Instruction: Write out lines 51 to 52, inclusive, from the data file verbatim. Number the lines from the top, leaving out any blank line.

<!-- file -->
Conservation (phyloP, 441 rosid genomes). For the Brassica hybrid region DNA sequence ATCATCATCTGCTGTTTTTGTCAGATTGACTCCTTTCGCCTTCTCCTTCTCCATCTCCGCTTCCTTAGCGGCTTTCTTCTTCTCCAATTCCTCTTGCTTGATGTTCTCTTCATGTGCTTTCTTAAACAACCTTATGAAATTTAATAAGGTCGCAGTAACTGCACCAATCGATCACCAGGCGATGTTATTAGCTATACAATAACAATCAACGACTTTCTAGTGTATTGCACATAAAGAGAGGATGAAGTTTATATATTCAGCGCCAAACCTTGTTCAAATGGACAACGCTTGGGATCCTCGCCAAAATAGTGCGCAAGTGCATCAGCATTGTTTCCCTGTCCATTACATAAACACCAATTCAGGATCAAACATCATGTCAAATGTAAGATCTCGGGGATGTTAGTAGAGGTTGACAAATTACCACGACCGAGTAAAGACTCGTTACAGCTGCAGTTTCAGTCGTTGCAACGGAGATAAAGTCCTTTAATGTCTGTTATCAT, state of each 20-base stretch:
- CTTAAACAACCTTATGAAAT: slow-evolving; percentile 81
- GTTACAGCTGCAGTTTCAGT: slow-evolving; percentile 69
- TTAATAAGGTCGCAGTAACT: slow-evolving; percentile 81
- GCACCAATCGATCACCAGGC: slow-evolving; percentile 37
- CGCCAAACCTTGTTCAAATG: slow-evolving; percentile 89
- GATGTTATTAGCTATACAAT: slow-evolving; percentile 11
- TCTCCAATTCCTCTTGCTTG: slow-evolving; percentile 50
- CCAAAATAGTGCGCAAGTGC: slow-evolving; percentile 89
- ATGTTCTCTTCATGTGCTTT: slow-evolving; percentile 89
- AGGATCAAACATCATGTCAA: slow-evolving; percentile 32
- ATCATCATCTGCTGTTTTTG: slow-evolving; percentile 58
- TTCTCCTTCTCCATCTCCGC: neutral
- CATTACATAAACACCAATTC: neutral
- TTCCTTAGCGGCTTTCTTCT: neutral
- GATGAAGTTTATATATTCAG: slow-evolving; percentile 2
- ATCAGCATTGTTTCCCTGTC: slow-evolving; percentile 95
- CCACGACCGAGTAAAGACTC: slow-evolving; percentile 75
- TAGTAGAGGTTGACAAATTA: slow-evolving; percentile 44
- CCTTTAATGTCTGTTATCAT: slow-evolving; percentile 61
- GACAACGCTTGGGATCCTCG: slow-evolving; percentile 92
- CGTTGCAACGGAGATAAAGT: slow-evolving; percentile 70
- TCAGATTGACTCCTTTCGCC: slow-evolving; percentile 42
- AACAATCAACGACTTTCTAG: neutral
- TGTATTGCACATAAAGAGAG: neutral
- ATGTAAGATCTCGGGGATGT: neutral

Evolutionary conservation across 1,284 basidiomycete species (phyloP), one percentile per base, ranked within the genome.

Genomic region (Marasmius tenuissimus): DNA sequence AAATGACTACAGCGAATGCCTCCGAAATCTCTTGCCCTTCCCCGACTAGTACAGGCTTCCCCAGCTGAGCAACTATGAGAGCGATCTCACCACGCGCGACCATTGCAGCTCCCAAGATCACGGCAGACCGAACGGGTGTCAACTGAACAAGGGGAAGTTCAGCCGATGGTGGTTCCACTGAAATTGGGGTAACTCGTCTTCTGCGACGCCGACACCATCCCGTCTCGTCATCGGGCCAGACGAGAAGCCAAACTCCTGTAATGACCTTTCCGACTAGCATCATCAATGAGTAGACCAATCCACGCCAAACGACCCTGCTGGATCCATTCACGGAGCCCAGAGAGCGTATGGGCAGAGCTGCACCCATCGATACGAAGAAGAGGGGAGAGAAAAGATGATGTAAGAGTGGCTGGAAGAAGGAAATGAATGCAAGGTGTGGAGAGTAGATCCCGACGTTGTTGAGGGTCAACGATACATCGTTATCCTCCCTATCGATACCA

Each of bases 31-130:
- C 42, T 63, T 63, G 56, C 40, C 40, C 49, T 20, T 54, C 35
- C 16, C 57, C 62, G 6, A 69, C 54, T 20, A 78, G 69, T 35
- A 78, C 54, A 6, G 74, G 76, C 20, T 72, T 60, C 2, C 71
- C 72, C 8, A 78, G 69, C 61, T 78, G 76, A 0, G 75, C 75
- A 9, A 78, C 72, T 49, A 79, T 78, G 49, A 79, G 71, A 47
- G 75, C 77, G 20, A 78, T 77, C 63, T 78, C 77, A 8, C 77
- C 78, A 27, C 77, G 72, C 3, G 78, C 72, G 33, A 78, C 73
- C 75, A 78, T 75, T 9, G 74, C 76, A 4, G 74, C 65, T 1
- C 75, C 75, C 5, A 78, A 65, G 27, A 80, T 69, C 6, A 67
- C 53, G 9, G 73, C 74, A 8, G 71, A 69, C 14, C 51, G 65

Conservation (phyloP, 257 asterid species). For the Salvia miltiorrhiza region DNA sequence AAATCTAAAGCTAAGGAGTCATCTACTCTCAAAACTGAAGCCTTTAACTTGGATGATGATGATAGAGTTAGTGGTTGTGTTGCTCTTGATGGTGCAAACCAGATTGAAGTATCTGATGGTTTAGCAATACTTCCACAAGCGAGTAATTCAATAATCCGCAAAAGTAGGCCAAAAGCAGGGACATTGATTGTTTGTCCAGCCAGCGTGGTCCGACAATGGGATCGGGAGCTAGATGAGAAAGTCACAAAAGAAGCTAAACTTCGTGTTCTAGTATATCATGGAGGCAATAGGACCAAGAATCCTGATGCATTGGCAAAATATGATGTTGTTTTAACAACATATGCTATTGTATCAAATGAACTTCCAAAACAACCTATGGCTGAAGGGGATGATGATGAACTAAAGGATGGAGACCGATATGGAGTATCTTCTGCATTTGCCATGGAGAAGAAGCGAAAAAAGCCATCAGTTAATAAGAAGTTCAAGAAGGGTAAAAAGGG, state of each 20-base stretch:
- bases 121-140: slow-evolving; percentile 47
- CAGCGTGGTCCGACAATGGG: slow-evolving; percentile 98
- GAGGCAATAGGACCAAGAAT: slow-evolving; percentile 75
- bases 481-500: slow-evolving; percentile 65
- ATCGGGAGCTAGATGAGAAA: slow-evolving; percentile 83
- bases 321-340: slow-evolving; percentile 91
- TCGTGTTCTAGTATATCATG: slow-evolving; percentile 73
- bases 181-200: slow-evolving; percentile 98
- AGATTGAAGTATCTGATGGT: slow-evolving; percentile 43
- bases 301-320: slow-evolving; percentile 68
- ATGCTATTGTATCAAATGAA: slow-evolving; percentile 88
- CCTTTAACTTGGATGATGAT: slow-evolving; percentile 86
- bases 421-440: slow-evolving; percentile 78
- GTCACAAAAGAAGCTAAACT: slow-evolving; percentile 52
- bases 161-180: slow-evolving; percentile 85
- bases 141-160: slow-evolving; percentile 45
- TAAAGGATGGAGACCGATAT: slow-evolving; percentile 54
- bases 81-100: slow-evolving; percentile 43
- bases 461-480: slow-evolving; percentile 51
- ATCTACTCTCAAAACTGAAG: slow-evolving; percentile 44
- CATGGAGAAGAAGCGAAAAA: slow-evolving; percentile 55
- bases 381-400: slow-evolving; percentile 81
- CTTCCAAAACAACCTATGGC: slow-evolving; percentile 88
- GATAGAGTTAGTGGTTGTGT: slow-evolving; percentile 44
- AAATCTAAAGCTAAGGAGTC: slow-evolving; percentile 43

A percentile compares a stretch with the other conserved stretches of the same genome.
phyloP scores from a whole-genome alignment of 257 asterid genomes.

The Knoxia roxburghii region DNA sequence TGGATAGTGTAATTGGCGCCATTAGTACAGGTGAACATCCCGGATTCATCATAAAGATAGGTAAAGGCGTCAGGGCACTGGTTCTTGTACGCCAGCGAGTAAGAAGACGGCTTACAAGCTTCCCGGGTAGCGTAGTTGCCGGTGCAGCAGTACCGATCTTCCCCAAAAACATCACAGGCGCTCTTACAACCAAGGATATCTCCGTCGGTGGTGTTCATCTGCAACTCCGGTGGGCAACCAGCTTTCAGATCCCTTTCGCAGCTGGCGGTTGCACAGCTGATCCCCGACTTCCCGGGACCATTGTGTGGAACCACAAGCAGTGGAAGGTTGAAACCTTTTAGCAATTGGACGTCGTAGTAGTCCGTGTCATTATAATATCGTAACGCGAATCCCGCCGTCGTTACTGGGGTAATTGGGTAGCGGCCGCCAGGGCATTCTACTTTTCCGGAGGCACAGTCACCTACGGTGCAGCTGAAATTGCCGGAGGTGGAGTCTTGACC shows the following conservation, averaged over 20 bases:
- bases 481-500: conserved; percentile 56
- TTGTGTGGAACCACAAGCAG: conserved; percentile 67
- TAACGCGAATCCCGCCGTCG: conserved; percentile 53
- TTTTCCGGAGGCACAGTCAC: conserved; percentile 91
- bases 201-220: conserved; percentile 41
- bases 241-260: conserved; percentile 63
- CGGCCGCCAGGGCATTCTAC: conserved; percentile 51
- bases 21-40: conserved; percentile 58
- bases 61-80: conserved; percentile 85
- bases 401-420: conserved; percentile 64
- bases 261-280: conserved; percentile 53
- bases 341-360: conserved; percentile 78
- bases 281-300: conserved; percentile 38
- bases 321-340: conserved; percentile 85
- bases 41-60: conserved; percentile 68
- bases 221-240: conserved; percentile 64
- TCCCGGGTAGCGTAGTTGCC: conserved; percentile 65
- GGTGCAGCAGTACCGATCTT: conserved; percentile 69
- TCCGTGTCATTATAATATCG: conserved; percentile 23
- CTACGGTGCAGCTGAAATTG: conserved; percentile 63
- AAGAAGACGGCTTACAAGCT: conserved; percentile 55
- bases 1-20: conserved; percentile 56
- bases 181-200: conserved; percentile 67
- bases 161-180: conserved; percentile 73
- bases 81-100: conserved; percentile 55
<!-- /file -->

- ATGCTATTGTATCAAATGAA: slow-evolving; percentile 88
- CCTTTAACTTGGATGATGAT: slow-evolving; percentile 86